25-under-25: De’Aaron Fox is ascending toward stardom


Entering his third NBA season, De’Aaron Fox is on the cusp of the stardom with the Sacramento Kings. What’s in store for the electric guard?

Many of the individual talents who govern today’s NBA brand their superstardom with a signature play. Steph’s relocation 3. Harden’s step-back. LeBron’s chase-down block. Giannis’ Eurostep dunk. They are the ways in which their basketball ethos are stained onto the hardwood: sequences that concentrate their brilliance into mere seconds, reminding audiences of their historical immortality.

De’Aaron Fox is not yet in the pantheon of superstars but already has a trademark that captures his impending greatness: the end-to-end baskets quicker than the snap of a finger.

Bobbing, weaving, slicing his way through an entire defense and gracefully finishing with a lefty layup. He is an Earth-bound Hermes — the ball his staff — determined to popularize his message: good luck staying with me in the open floor.

These plays are spectacles and Fox on the fast break is appointment viewing — in a similar vein to Harden toying with defenders on the perimeter or Steph traversing off-ball screens. The ingredients for a highlight are baking in the oven during these moments.

Fox’s half-court possessions sometimes serve as a pit stop for the wheels on his race car but they do not entirely short circuit his turbo engine. There are too many instances of electricity, slipping through creases, buzzing past stalwart defenders, operating with breathtaking simplicity.

A sophomore season rich with effortless, deceiving, downright silly buckets — exuding a certain level of mastery — make it easy to forget the brutality of Fox’s rookie year. Disconcerting decision-making, bricky jumpers and a misunderstanding of how to properly apply his nitro against the defense.

But that was then and this now, the summer following a marriage of speed and discretion. A partnership that left Fox as the face of a franchise and city, and competing for All-Star teams. And wowza, did the cheeta-turned-hooper take a leap.

Aside from offensive rebounds (0.8 both seasons), he improved every per 100 possession statistic last season. All of them. Points, assists, steals. You name it, he did it. His true shooting percentage jumped from 47.8 to 54.4. After finishing with the 15th-worst Player Impact Plus-Minus as a rookie (minus-4.03), Fox was 57th overall in 2018-19 (plus-1.69). His plus-5.73 improvement was the best in the entire NBA this year.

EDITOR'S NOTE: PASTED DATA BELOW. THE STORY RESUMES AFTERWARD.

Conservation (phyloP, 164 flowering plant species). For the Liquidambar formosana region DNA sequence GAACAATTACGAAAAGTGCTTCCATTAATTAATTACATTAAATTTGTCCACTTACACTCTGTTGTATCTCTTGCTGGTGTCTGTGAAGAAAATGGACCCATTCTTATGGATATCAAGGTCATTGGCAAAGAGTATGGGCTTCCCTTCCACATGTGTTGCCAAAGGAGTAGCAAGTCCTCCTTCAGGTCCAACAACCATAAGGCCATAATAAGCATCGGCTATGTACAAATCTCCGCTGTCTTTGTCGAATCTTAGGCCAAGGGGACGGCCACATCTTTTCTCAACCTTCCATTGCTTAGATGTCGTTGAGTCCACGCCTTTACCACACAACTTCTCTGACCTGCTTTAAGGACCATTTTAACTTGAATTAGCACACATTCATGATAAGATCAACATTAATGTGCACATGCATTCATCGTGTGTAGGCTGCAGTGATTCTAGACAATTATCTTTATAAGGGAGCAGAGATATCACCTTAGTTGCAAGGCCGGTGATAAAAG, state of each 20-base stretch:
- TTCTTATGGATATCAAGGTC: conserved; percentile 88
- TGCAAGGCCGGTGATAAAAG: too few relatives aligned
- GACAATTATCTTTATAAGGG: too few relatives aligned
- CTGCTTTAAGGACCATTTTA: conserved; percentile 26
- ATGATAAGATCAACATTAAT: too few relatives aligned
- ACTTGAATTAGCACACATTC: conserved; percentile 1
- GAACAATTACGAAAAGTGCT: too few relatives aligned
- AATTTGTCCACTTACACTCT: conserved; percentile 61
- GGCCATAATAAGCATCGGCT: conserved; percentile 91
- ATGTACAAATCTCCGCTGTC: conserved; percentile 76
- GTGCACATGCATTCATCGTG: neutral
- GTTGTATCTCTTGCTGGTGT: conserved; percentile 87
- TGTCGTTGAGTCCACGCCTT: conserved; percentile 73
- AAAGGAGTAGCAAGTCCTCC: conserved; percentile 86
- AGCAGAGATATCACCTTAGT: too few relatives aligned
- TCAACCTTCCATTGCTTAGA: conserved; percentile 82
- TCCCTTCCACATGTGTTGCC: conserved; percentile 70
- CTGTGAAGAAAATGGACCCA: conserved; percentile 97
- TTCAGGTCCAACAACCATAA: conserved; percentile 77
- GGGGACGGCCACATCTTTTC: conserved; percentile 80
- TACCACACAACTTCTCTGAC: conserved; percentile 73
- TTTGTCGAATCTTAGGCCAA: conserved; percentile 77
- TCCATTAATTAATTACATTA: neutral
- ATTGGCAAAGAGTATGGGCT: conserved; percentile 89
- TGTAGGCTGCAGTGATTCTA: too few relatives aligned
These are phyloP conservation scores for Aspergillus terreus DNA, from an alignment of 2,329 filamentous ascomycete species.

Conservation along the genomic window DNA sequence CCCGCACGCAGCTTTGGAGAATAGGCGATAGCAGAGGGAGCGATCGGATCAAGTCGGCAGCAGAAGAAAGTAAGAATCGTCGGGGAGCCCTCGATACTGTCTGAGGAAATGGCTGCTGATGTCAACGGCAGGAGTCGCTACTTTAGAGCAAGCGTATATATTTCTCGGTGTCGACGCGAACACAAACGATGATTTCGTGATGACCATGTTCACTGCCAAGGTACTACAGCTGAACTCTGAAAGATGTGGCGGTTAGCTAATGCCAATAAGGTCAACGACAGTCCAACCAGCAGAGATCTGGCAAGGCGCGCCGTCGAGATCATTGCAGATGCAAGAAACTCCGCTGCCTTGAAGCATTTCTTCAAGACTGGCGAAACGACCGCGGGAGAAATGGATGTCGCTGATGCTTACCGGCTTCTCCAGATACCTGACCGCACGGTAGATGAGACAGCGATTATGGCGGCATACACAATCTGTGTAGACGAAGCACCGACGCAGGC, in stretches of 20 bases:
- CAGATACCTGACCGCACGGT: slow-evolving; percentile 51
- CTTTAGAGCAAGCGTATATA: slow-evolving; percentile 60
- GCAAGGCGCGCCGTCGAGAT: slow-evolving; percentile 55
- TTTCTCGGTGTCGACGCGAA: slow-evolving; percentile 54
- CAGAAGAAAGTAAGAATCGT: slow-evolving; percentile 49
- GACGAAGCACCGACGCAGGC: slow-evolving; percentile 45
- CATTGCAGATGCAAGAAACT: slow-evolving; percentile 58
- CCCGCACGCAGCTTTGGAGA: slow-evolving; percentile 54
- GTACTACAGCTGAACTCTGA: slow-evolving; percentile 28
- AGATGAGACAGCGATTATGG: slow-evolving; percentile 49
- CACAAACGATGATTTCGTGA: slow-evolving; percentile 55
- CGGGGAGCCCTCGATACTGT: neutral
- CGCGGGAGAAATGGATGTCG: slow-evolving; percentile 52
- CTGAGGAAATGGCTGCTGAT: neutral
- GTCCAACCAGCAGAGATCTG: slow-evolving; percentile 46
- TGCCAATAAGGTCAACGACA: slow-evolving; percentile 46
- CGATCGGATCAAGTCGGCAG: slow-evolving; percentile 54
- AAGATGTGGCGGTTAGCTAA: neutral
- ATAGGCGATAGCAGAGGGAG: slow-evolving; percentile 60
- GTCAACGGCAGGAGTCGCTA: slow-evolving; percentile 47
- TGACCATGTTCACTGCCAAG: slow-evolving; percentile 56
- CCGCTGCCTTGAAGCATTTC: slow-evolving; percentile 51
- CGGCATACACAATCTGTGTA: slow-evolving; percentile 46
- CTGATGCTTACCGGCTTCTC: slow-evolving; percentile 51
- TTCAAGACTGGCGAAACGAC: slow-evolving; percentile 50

It is not exclusively as a scorer in which Fox’s athletic tools embed themselves into the consciousness of his fanatics. He functions with the elasticity of a rubber band, contorting his body to erase shots, pluck passes and reach preferred regions of the floor. Fearless spunk defines these highlights.

The strides Fox enjoyed as a scorer and shooter in year two are readily apparent, bumping up his overall efficiency by over six percentage points and morphing from substandard to serviceable beyond the arc (30.7 to 37.1 percent). Perhaps even more valuable than that transformation, however, was the one he exhibited as a floor general.

Fox ranked in the 81st percentile in assist percentage (32.3) a year after finishing in the 27th percentile (24.1), per Cleaning the Glass. His assist-to-turnover ratio moved from 4.4:2.4 to 7.3:2.8. He finished eighth in the NBA in assists per game at 7.3 a night.

A cliche it may be, but the game slowed for Fox. Manipulation, accuracy and punctuality replaced haste and confusion as the preeminent traits of his playmaking. He learned to occupy defenders with a live dribble and optical trickery. Opponents bore witness to the precision, deft touch and timing of his passing.